Home Cooking: Our first taste of autumn (column)
Is it my imagination or are the golden Aspen trees about three weeks ahead of schedule this year? I want to hold back the autumn colors that spread more widely across the hillside each day. The sky is gray today, the cool nights are now bleeding into cooler days.
This morning as my walking group moved along Dickey trail toward the reservoir, I took pictures of rich purple lupines, deep blue juniper berries and the slate gray water of the lake reflecting the overcast sky as my friends and I discussed our sudden craving for soups.
And while I know fall in our mountain community lasts weeks,
rather than months as it does elsewhere, I also know that my meals will be filled with the warm colors and spices of autumn from now until Thanksgiving.
So, as I gaze out the window as I type, my computer appropriately sitting on my dining room table next to a small planted pot of burnished mums as deep as the golden willows in the wetlands next door, I offer you my first autumn meal.
I hope you’ll make all three dishes, if not at once, then one at a time, as you also enjoy our shortest and most colorful season.
Roasted Kohlrabi and Leek Soup with Balsamic Onions
The weekly bounty from our CSA is winding down, but still offering new and interesting vegetables to try, such as kohlrabi. Although most recipes feature it in salads, I like pairing it with leeks to create our first autumn soup.
4 kohlrabi bulbs, green leaves removed, rough outer skin peeled, then cut the kohlrabi into quarters
2 leeks cut into large chunks then cut in half lengthwise, rinse well to remove any dirt
2 medium russet potatoes peeled and cut into large chunks
5 cups of vegetable or chicken stock
Freshly grated nutmeg, salt, pepper to taste
Splash of heavy cream, optional
Preheat oven to 425F. Place kohlrabi and leeks on a baking sheet (you can place them on the same baking sheet as the chicken breasts, if you’re making both dishes at the same time) Sprinkle all with a little bit of olive oil and some salt and pepper, roast in oven for 20 minutes.
While the kohlrabi and leeks are roasting, peel two russet potatoes, cut them into chunks and add them into a pot with the chicken or vegetable stock and cook until the potatoes are soft.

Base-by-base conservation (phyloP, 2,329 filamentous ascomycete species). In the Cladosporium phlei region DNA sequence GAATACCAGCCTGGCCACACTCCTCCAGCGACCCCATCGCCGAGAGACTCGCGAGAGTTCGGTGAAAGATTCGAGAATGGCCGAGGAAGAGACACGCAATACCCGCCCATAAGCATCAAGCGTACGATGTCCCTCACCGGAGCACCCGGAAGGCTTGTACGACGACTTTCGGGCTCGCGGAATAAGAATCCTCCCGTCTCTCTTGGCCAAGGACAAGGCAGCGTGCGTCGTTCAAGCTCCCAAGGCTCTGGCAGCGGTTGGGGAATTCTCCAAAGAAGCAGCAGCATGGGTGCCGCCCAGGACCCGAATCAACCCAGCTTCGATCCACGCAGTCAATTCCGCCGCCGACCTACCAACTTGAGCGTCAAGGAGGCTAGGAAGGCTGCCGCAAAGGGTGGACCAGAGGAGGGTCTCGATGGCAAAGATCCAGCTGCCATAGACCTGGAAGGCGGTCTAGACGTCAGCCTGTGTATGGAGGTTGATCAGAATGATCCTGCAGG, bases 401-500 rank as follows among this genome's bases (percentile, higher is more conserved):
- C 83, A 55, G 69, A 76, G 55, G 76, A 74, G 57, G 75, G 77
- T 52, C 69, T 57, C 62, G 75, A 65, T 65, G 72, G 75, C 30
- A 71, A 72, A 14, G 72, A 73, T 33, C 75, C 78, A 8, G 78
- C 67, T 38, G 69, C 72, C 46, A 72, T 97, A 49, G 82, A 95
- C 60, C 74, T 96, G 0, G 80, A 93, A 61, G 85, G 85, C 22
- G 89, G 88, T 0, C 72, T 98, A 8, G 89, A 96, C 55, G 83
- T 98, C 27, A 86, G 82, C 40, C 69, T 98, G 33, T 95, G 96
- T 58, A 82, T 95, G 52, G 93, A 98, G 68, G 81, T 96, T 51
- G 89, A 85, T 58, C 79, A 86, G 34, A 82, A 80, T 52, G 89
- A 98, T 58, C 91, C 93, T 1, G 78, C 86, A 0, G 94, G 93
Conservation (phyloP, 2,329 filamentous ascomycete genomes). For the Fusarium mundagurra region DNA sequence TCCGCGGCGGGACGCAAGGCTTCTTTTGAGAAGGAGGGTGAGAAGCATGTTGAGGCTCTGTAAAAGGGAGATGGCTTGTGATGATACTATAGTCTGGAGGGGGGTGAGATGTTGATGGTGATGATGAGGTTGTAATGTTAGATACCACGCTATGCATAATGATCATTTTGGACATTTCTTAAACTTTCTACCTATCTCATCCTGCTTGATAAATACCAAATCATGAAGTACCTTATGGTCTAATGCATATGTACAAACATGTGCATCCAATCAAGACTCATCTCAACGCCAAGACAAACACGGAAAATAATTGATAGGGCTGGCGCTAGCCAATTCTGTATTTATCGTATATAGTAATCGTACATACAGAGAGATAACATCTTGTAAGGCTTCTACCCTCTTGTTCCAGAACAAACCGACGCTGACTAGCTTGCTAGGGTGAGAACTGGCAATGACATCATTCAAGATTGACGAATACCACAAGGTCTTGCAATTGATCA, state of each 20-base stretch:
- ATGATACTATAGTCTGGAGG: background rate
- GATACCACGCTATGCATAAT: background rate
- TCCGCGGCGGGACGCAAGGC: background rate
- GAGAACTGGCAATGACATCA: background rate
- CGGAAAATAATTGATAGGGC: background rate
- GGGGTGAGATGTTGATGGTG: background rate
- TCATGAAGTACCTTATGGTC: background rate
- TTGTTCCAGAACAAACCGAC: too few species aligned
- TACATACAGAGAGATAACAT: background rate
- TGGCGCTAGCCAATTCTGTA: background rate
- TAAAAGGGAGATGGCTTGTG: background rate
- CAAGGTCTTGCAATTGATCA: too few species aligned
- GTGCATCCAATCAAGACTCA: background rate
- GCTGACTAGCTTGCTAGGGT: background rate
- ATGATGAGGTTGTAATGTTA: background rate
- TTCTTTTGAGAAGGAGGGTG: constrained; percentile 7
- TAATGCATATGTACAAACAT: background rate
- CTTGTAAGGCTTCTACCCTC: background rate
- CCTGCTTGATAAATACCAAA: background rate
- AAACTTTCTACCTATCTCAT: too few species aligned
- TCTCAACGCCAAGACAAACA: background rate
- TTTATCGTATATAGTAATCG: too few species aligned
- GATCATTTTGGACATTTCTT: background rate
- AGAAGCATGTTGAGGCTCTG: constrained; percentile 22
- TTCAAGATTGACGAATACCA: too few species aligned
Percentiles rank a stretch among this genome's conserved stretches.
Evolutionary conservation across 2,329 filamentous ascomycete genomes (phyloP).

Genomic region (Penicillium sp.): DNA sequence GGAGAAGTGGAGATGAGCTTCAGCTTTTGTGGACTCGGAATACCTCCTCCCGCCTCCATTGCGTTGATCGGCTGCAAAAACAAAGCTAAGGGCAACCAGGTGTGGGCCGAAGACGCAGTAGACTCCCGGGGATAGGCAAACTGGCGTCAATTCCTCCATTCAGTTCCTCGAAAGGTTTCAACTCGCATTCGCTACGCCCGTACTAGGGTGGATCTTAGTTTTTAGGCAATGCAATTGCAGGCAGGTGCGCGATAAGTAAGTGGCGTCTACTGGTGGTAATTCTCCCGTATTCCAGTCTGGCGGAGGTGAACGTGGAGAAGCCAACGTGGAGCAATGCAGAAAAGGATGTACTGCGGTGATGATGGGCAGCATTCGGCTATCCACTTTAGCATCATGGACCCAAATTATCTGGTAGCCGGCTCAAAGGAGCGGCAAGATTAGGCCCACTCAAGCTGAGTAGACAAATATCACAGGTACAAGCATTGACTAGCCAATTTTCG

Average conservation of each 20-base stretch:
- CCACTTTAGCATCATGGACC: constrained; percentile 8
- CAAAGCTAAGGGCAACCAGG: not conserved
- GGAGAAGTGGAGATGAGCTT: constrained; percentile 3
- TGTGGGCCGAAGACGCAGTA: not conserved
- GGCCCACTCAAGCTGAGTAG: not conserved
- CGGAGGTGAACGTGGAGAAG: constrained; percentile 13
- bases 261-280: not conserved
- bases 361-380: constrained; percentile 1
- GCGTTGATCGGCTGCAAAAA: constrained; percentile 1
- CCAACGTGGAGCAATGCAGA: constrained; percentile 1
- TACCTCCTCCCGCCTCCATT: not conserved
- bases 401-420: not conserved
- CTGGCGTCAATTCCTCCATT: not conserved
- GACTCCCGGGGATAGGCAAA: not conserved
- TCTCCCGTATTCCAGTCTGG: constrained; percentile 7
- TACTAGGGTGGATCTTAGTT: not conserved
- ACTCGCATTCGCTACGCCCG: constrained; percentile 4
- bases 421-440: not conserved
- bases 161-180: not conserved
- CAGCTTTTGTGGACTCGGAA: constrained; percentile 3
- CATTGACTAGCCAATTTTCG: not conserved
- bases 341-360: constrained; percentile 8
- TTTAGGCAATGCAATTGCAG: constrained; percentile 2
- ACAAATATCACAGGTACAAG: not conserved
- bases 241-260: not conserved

At the 20-minute mark
remove the leeks from the oven and put them into the pot with the potatoes and stock. Allow the kohlrabi another 10 to 15 minutes to roast, you want them to get nice and tender. If they’re cooking on the same sheet pan as the chicken, you can keep an eye on both. Remove the kohlrabi from the oven and transfer to the pot with the other potatoes and leeks. Season with a healthy splash of apple cider vinegar (this brightens the soup’s flavor), salt, pepper and a vigorous scraping of fresh nutmeg. Taste and adjust seasonings. Using an immersion blender (or food processor) process the vegetables until smooth. If you want to add a splash of heavy cream, pour a ladle of soup into a measuring cup, mix in the cream to temper it, then pour the soup/cream back into the pot. For the balsamic onion garnish, sauté thin rings of onion in a splash of balsamic vinegar and ½ tablespoon butter, reduce until syrupy. Add onions as a topping to the soup once it’s in the bowl.
Chicken with Walnut Sauce
The neutral palate of chicken presents the perfect backdrop for experimenting with rich sauces, such as this savory delight combining walnuts, garlic and paprika, giving us the colors of fall and the memory of roasting nuts in front of a fire.
4 split chicken breasts, skin on, bone in (you can also use chicken thighs or other chicken pieces)
1 ½ cups walnuts
¼ teaspoon cinnamon
Generous scraping of nutmeg
1 bunch parsley
2 cloves garlic
Zest of one lemon
4 teaspoons paprika
2 cups chicken stock
Salt and pepper to taste
1 medium onion diced
2 tablespoons of butter
Preheat oven to 425F. Add chicken breast to a baking sheet, sprinkle with olive oil, salt and pepper. Roast for 30-40 minutes until cooked through and the skin is crisp.
While the chicken is roasting, add the chopped walnuts, cloves of garlic, chicken stock, lemon zest, cinnamon, paprika, red pepper flakes, a nice scraping of nutmeg and the tops of one bunch of parsley to the bowl of a food processor. Process this mixture until it becomes a paste and then leave it in the food processor. Take a nice big frying pan or cassoulet dish, melt about a tablespoon or two of butter, then the diced onion and cook until the onion is softened. Don’t let the butter brown. Add the remaining cup of chicken stock, then the walnut paste, stir to combine, then add in your pieces of chicken. Allow to cook for 20 minutes on medium heat on the stove. Taste and adjust your seasonings.
Sweet Potatoes with Maple and Walnuts
Sweet potatoes and maple go together like peanut butter and jelly. When presented in a simple mashed form and topped with walnuts, well who needs to wait until Thanksgiving to enjoy some of our favorite flavors?
2-3 large sweet potatoes
½ cup heavy cream
2/3 stick (6 tablespoons) butter
¼ cup chopped walnuts
Peel and chop sweet potatoes into big chunks and put them in a stock pot filled with water and salt and bring them to a boil. Let the potatoes cook until they’re soft, then drain and return to the stockpot, add butter, cream, a flourish of maple syrup and mash away until they reach the soft consistency you love. Top with walnut pieces and an additional dollop of maple syrup.
Suzanne Elizabeth Anderson is the author of “Comfort Me Cookbook,” available at the Next Page Books and Nosh in Frisco.
Start a dialogue, stay on topic and be civil.
If you don't follow the rules, your comment may be deleted.